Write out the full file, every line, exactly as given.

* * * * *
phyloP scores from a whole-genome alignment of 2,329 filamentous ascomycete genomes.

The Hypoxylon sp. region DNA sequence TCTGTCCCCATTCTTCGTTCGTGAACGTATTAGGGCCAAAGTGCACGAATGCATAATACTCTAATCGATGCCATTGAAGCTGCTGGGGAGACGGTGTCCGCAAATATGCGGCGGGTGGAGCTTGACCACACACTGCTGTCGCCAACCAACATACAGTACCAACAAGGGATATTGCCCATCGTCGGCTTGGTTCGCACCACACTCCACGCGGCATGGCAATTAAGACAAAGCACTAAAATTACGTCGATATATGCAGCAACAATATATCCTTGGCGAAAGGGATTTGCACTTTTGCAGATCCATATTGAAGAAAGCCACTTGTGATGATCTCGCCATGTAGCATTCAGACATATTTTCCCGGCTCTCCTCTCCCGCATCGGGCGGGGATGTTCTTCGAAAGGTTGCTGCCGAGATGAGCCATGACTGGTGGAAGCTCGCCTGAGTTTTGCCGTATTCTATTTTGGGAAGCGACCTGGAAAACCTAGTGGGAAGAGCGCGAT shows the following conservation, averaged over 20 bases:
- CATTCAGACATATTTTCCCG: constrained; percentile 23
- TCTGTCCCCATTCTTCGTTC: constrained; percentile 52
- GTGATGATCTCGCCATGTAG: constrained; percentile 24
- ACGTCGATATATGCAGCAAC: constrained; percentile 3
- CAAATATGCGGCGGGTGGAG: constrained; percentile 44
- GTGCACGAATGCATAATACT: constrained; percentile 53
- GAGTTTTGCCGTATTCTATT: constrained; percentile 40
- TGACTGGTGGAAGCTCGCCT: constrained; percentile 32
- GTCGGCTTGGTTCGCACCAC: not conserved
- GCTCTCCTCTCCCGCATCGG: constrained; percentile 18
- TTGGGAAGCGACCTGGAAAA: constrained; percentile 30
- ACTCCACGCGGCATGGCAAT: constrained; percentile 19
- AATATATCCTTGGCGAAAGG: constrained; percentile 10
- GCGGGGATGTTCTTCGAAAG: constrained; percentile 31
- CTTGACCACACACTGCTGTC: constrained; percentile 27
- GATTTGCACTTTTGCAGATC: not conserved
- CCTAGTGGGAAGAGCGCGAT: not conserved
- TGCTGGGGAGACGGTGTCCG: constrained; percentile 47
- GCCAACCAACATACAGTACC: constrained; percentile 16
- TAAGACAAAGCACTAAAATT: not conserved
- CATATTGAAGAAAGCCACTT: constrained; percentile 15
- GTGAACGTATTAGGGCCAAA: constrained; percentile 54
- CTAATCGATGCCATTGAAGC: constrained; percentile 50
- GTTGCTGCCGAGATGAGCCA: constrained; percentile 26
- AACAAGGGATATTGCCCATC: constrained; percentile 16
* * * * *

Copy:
phyloP scores from a whole-genome alignment of 2,329 filamentous ascomycete genomes.

The Hypoxylon sp. region DNA sequence TCTGTCCCCATTCTTCGTTCGTGAACGTATTAGGGCCAAAGTGCACGAATGCATAATACTCTAATCGATGCCATTGAAGCTGCTGGGGAGACGGTGTCCGCAAATATGCGGCGGGTGGAGCTTGACCACACACTGCTGTCGCCAACCAACATACAGTACCAACAAGGGATATTGCCCATCGTCGGCTTGGTTCGCACCACACTCCACGCGGCATGGCAATTAAGACAAAGCACTAAAATTACGTCGATATATGCAGCAACAATATATCCTTGGCGAAAGGGATTTGCACTTTTGCAGATCCATATTGAAGAAAGCCACTTGTGATGATCTCGCCATGTAGCATTCAGACATATTTTCCCGGCTCTCCTCTCCCGCATCGGGCGGGGATGTTCTTCGAAAGGTTGCTGCCGAGATGAGCCATGACTGGTGGAAGCTCGCCTGAGTTTTGCCGTATTCTATTTTGGGAAGCGACCTGGAAAACCTAGTGGGAAGAGCGCGAT shows the following conservation, averaged over 20 bases:
- CATTCAGACATATTTTCCCG: constrained; percentile 23
- TCTGTCCCCATTCTTCGTTC: constrained; percentile 52
- GTGATGATCTCGCCATGTAG: constrained; percentile 24
- ACGTCGATATATGCAGCAAC: constrained; percentile 3
- CAAATATGCGGCGGGTGGAG: constrained; percentile 44
- GTGCACGAATGCATAATACT: constrained; percentile 53
- GAGTTTTGCCGTATTCTATT: constrained; percentile 40
- TGACTGGTGGAAGCTCGCCT: constrained; percentile 32
- GTCGGCTTGGTTCGCACCAC: not conserved
- GCTCTCCTCTCCCGCATCGG: constrained; percentile 18
- TTGGGAAGCGACCTGGAAAA: constrained; percentile 30
- ACTCCACGCGGCATGGCAAT: constrained; percentile 19
- AATATATCCTTGGCGAAAGG: constrained; percentile 10
- GCGGGGATGTTCTTCGAAAG: constrained; percentile 31
- CTTGACCACACACTGCTGTC: constrained; percentile 27
- GATTTGCACTTTTGCAGATC: not conserved
- CCTAGTGGGAAGAGCGCGAT: not conserved
- TGCTGGGGAGACGGTGTCCG: constrained; percentile 47
- GCCAACCAACATACAGTACC: constrained; percentile 16
- TAAGACAAAGCACTAAAATT: not conserved
- CATATTGAAGAAAGCCACTT: constrained; percentile 15
- GTGAACGTATTAGGGCCAAA: constrained; percentile 54
- CTAATCGATGCCATTGAAGC: constrained; percentile 50
- GTTGCTGCCGAGATGAGCCA: constrained; percentile 26
- AACAAGGGATATTGCCCATC: constrained; percentile 16